Thoughts On Ebola
By Patricia Doyle
|Hello, Jeff - The situation is so desperate in W Africa.
I just read your article about the kissing of corpses over in Africa.
The big problem of spread is the risky behaviors which these people do not
have the capacity to change.
They won't give up bush meat eating snake, bat or primate and they won't give up the ritual funeral either. My guess is that the rituals, eating animals and the voodoo Lucmi rituals are why we see the virus spreading wildly. Jeff, I have provided a url of some voodoo information below. It is no wonder they are infected. Voodoo is also risky for contracting mad cow diseases or CJD. The burial ritual was the reason Kuru spread in New Guinea.
It is my belief that when we see Ebola outside the continent of Africa the first places that it may take hold will be Brazil and/or Haiti. The risky ritual behaviors of African traditional religions will add case numbers of any outbreaks. Even in communities in the US that have enclaves of people from Africa, Haiti and the Caribbean or South America there is a chance that when Ebola is identified in cases those areas will be hardest hit. Containing Ebola where African Traditional religions are practiced is going to be extremely difficult.
The purpose of rituals is to make contact with a spirit, to gain their favor by offering them animal sacrifices and gifts, to obtain help in the form of more abundant food, higher standard of living, and improved health. Human and Loa depend upon each other; humans provide food and other materials; the Loa provide health, protection from evil spirits and good fortune. Rituals are held to celebrate lucky events, to attempt to escape a run of bad fortune, to celebrate a seasonal day of celebration associated with a Loa, for healing, at birth, marriage and death.
Vodun priests can be male (houngan or hungan), or female (mambo). A Vodun temple is called a hounfour (or humfort). At its center is a poteau-mitan a pole where the God and spirits communicate with the people. An altar will be elaborately decorated with candles, pictures of Christian saints, symbolic items related to the Loa, etc. Rituals consist of some of the following components:
* a feast before the main ceremony.
* creation of a veve, a pattern of flour or cornmeal on the floor which is unique to the Loa for whom the ritual is to be conducted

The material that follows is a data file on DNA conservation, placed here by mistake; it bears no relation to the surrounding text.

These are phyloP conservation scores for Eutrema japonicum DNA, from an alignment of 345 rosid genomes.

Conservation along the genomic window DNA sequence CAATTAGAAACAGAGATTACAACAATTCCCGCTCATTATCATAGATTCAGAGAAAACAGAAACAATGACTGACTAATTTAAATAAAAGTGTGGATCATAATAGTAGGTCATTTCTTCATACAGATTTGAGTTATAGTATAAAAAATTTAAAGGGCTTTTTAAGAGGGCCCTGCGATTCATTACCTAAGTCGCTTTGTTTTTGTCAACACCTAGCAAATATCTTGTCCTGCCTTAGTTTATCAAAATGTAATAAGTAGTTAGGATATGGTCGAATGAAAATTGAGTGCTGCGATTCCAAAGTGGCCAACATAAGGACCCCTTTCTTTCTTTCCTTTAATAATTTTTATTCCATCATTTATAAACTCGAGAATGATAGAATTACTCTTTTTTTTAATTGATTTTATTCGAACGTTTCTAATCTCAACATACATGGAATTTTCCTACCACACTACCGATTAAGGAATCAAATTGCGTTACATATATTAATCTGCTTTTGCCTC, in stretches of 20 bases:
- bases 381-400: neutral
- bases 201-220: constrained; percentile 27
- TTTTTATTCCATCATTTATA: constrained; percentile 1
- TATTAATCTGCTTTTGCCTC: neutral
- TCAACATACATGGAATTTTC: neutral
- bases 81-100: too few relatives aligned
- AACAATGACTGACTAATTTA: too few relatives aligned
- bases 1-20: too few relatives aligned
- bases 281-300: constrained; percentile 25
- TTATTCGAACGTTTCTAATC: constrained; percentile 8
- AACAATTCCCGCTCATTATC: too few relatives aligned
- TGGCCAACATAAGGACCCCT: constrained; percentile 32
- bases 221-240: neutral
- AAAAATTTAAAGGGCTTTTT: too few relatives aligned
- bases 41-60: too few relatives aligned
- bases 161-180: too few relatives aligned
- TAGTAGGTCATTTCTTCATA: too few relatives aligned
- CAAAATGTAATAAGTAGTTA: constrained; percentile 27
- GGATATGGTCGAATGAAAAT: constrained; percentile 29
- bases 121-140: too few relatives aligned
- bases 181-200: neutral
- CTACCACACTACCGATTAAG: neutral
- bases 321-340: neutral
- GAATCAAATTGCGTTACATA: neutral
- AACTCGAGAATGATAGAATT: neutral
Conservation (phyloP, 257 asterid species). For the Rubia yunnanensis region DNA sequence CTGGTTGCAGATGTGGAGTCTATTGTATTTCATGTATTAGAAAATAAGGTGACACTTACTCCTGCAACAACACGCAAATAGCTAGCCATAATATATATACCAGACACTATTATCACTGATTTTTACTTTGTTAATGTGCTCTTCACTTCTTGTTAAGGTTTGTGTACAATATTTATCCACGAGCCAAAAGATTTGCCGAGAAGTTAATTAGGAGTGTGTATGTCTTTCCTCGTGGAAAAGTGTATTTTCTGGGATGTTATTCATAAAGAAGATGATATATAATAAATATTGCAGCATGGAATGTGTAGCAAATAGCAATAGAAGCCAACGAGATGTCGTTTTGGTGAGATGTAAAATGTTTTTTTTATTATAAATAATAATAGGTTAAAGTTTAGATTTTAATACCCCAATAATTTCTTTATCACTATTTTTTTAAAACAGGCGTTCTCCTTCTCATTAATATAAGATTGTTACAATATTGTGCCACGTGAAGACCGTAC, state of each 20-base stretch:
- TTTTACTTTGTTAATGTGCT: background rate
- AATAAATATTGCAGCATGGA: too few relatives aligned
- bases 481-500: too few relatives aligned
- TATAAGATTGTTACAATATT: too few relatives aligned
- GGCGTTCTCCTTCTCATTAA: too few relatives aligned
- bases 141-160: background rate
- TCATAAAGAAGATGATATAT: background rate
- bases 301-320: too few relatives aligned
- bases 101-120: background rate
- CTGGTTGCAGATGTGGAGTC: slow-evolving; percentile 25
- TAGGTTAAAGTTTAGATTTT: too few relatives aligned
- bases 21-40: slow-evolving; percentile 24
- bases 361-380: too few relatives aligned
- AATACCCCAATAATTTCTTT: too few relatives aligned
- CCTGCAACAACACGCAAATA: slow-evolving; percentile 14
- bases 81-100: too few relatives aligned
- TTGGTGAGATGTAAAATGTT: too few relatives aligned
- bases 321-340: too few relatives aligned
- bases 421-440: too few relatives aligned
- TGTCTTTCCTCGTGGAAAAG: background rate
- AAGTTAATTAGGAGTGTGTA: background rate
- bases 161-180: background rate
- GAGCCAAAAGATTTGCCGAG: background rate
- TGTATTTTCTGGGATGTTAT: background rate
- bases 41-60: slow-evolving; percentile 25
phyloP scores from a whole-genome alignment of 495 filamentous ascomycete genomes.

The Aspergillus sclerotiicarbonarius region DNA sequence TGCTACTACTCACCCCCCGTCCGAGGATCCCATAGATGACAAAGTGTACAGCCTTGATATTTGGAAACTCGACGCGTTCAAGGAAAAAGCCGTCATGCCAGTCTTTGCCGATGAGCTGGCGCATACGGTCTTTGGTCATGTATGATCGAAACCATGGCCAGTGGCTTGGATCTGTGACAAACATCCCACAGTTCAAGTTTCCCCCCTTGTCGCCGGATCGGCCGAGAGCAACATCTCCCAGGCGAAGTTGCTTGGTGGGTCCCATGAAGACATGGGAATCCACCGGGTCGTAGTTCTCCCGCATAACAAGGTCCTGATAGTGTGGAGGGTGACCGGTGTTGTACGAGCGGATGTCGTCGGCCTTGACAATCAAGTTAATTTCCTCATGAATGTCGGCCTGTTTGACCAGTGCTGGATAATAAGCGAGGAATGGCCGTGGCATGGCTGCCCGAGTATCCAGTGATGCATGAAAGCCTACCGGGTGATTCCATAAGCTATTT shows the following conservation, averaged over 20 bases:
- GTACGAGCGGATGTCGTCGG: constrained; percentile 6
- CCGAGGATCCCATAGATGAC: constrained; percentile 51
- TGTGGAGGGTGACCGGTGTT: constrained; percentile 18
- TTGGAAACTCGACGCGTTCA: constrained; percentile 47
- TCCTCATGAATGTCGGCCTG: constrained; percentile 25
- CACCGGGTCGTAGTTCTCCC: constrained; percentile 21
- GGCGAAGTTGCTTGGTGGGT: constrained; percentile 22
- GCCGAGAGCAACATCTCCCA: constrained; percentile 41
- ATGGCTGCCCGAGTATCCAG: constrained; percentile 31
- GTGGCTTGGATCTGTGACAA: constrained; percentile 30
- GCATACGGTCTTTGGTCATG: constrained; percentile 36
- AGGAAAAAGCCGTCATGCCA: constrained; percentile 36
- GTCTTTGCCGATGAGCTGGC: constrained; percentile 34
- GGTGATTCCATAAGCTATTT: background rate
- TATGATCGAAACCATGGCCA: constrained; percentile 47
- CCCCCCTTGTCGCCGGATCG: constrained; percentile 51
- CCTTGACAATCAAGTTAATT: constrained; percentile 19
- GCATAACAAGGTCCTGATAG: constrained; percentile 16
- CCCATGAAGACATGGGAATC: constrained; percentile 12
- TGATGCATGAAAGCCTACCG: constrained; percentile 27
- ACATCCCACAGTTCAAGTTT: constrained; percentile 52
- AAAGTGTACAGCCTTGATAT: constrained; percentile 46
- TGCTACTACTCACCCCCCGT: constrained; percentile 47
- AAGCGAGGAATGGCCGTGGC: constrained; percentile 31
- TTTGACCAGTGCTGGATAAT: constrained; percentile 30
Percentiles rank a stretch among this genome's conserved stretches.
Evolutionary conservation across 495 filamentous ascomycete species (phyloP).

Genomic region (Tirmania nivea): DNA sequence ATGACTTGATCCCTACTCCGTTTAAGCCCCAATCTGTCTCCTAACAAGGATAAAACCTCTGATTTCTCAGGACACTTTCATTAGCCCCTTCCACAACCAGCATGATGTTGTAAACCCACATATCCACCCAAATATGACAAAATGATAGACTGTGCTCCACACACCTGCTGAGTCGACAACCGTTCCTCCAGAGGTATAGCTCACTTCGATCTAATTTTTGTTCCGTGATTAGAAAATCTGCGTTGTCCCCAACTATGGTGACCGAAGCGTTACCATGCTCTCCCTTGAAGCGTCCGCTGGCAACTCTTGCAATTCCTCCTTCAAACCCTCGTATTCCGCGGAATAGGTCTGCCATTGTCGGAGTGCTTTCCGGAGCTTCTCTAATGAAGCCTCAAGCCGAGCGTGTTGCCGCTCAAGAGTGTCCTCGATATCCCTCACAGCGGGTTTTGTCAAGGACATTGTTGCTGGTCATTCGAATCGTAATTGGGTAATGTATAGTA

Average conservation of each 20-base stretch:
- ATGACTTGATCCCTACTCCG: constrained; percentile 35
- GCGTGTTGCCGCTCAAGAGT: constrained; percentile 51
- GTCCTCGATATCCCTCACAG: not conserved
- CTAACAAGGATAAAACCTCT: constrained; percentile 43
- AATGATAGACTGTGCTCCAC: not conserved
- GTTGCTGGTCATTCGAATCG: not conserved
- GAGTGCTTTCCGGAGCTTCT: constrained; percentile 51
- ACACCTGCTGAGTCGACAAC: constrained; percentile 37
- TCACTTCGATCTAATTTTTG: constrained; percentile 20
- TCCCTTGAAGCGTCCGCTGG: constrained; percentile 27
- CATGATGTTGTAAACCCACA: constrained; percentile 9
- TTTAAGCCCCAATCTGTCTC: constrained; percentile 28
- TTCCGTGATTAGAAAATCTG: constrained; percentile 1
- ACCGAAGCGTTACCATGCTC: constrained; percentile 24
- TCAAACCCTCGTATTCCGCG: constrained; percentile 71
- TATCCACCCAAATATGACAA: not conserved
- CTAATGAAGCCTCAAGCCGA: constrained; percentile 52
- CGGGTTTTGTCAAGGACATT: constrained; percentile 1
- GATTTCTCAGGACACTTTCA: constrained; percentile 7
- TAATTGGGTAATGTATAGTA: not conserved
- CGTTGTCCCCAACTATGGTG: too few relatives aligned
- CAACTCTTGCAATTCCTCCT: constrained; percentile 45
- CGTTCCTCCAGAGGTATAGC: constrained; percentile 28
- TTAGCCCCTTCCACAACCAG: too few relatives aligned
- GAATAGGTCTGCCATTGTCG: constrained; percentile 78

* shaking a rattle and beating drums which have been cleansed and purified
* dancing by the houngan and/or mambo and the hounsis (students studying Vodun). The dancing will typically build in intensity until one of the dancers (usually a hounsis) becomes possessed by a Loa and falls. His or her ti bon ange has left their body and the spirit has taken control. The possessed dancer will behave as the Loa and is treated with respect and ceremony by the others present.
* animal sacrifice; this may be a goat, sheep, chicken, or dog. They are usually humanely killed by slitting their throat; blood is collected in a vessel. The possessed dancer may drink some of the blood. The hunger of the Loa is then believed to be satisfied. The animal is usually cooked and eaten. Animal sacrifice is a method of consecrating food for consumption by followers of Vodun, their gods and ancestors.
The houngan and mambos confine their activities to "white" magic which is used to bring good fortune and healing. However caplatas (also known as bokors) perform acts of evil sorcery or black magic, sometimes called "left-handed Vodun". Rarely, a houngan will engage in such sorcery; a few alternate between white and dark magic.
One belief unique to Vodun is that a dead person can be revived after having been buried. After resurrection, the zombie has no will of their own, but remains under the control of others. In reality, a zombie is a living person who has never died, but is under the influence of powerful drugs administered by an evil sorcerer. Although most Haitians believe in zombies, few have ever seen one. There are a few recorded instances of persons who have claimed to be zombies.
Sticking pins in dolls was once used as a method of cursing an individual by some followers of Vodun in New Orleans; this practice continues occasionally in South America. The practice became closely associated with Voodoo in the public mind through the vehicle of horror movies.
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